Kim Dae-seung

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Kim Dae-seung
Born (1967-06-18) June 18, 1967 (age 51)
South Korea
Education Chung-Ang University - Film Studies
Occupation Film director, screenwriter
Korean name
Revised Romanization Gim Dae-seung
McCune–Reischauer Kim Daesŭng

Kim Dae-seung (born June 18, 1967) is a South Korean film director and screenwriter.


After graduating from Chung-Ang University with a degree in Film Studies, Kim Dae-seung first honed his filmmaking skills as a protege of legendary Korean director Im Kwon-taek, working for almost ten years as Im's assistant director on major films such as Seopyeonje (1993), The Taebaek Mountains (1994), and Chunhyang (2000).

Kim made his directorial debut with Bungee Jumping of Their Own (2001), a melodrama about homosexuality and reincarnation. Despite its taboo subject, the film was received well by audiences and critics due to Kim's sensitive direction and the acting by leads Lee Byung-hun and Lee Eun-ju.[1][2]

He subsequently directed Blood Rain (2005), a mystery thriller set in the late Joseon Dynasty.[3] The surprise casting of Cha Seung-won (then-known for comedic roles)[4] and newcomer Park Yong-woo paid off, resulting in critical acclaim and an unexpectedly robust box office.[5] Blood Rain received multiple acting and technical nominations from local award-giving bodies, and won Best Film at the Chunsa Film Art Awards, the Baeksang Arts Awards, and the Yubari International Fantastic Film Festival.

Kim's third film was based on the true story of the 1995 collapse of Sampoong Department Store which claimed 502 lives and wounded 937.[6] Traces of Love (2006) explores the painful aftermath of trauma and loss, guilt and memory, against the backdrop of beautiful autumn scenery.[7][8] The melodrama starred Yoo Ji-tae, Kim Ji-soo and Uhm Ji-won, and was the opening film of the 11th Pusan International Film Festival.[9][10]

In 2011, Kim directed Q&A as part of If You Were Me 5, an omnibus commissioned by the National Human Rights Commission of Korea.[11] Starring television star Kim Hyun-joo, the short film denounced the collection and control of personal information that leads to sexual harassment in the Korean male-dominated workplace.[1][12]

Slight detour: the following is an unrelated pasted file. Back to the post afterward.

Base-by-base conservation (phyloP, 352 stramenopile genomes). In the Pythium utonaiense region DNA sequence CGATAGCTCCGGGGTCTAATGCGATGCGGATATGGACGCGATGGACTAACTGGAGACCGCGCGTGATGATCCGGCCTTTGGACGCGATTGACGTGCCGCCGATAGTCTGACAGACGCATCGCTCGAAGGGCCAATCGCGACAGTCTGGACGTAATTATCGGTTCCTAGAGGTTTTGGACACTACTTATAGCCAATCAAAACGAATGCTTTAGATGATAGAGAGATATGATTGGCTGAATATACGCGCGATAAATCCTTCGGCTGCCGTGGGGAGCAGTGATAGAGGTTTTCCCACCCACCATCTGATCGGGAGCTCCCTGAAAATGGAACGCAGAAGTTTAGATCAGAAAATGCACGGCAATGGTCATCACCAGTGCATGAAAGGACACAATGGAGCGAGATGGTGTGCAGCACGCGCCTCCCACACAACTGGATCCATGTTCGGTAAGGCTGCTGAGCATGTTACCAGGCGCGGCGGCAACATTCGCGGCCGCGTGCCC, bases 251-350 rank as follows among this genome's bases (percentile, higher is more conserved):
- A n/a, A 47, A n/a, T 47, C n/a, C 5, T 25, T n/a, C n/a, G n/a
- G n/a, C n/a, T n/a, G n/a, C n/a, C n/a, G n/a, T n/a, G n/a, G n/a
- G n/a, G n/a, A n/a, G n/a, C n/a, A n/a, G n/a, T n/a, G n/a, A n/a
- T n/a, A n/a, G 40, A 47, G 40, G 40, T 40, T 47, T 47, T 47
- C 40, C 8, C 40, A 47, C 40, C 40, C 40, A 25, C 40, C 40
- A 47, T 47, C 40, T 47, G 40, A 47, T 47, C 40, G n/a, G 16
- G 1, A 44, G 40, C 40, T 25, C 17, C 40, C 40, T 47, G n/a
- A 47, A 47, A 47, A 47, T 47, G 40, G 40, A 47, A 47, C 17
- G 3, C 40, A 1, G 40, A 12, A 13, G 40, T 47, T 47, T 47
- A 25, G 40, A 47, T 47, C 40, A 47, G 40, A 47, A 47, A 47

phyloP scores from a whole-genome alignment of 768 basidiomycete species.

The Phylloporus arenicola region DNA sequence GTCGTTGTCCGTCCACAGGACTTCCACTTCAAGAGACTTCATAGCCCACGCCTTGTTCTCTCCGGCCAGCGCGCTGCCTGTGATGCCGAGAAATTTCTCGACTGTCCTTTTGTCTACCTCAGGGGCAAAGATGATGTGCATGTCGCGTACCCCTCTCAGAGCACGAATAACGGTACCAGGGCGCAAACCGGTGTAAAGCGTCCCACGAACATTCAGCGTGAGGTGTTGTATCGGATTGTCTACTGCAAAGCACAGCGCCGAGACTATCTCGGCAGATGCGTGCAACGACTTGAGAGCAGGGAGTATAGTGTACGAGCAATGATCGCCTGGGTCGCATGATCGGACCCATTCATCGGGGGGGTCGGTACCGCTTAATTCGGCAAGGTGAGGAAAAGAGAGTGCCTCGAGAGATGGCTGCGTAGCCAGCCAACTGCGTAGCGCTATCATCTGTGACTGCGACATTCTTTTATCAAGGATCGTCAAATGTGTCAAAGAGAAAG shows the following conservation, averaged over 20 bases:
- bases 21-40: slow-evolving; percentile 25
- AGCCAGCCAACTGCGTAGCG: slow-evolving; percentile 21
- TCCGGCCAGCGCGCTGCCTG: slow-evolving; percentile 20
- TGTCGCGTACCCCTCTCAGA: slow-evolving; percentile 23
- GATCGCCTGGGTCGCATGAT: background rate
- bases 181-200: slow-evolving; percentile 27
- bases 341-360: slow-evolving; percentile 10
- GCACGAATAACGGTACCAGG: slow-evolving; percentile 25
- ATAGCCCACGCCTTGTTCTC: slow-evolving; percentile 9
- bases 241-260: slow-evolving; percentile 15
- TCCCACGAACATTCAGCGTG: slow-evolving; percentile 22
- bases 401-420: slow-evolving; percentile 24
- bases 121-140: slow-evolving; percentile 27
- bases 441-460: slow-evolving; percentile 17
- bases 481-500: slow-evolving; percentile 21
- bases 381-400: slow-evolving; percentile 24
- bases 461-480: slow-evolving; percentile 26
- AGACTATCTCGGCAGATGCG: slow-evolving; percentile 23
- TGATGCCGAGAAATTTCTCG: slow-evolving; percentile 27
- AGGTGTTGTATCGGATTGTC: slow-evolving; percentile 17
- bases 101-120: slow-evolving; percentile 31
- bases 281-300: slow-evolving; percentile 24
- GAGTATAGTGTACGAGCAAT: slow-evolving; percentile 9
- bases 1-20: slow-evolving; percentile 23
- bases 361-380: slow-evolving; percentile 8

Kim returned to feature filmmaking in 2012 with the erotic period drama The Concubine starring Jo Yeo-jeong, Kim Dong-wook and Kim Min-joon.[13][14] The film, which delves into sexual politics and its role in a power struggle within the royal court, was a hit following its early summer release.[1][15]



  1. ^ a b c "KIM Dai-seung". Korean Film Council. Retrieved 2012-12-17.
  2. ^ "'Bungee...' Screening Looks Back on Late actress". KBS Global. 16 February 2009. Retrieved 2012-12-17.
  3. ^ "K-FILM REVIEWS: 혈의 누 (Blood Rain)". Twitch Film. 12 September 2005. Retrieved 2012-12-17.
  4. ^ Min, Dong-yong (13 April 2005). "Dogged Cha Seung-won: Movie "Tears of Blood"". The Dong-a Ilbo. Retrieved 2012-12-17.
  5. ^ Park, Jeong-ho (10 May 2005). "Mixing compelling drama with history". Korea JoongAng Daily. Archived from the original on 27 January 2013. Retrieved 2012-12-17.
  6. ^ Yang, Sung-jin (23 October 2006). "'Traces of Love' tackles triangular theme involving tragic disaster". The Korea Herald via Hancinema. Retrieved 2012-12-17.
  7. ^ Kim, Hyun (12 October 2006). "PIFF gets off to tragic start with 'Traces of Love'". Yonhap. Retrieved 2012-12-17.[permanent dead link]
  8. ^ Park, Soo-mee (11 April 2007). "'Traces' humanizes a modern trauma". Korea JoongAng Daily. Retrieved 2012-12-17.
  9. ^ "PIFF - (Opening Film) Trace of Love". The Korea Times via Hancinema. 11 October 2006. Retrieved 2012-12-17.
  10. ^ "Pusan film festival opens with 'Traces of Love'". The Hankyoreh. 12 October 2006. Retrieved 2012-12-17.
  11. ^ "If You Were Me 5 (2010)". The Chosun Ilbo. 29 April 2011. Retrieved 2012-12-17.
  12. ^ "If You Were Me 5". IndieStory. Retrieved 2012-12-17.
  13. ^ Kwaak, Je-yup (5 June 2012). "'No one can act against self-interest'". The Korea Times. Retrieved 2012-12-17.
  14. ^ Jung, Hyun-mok (22 June 2012). "Director says 'Concubine' sex scenes are complicated". Korea JoongAng Daily. Archived from the original on 21 February 2013. Retrieved 2012-12-17.
  15. ^ "Box office, June 1–15". Korean Film Council. 26 June 2012. Retrieved 2012-12-17.

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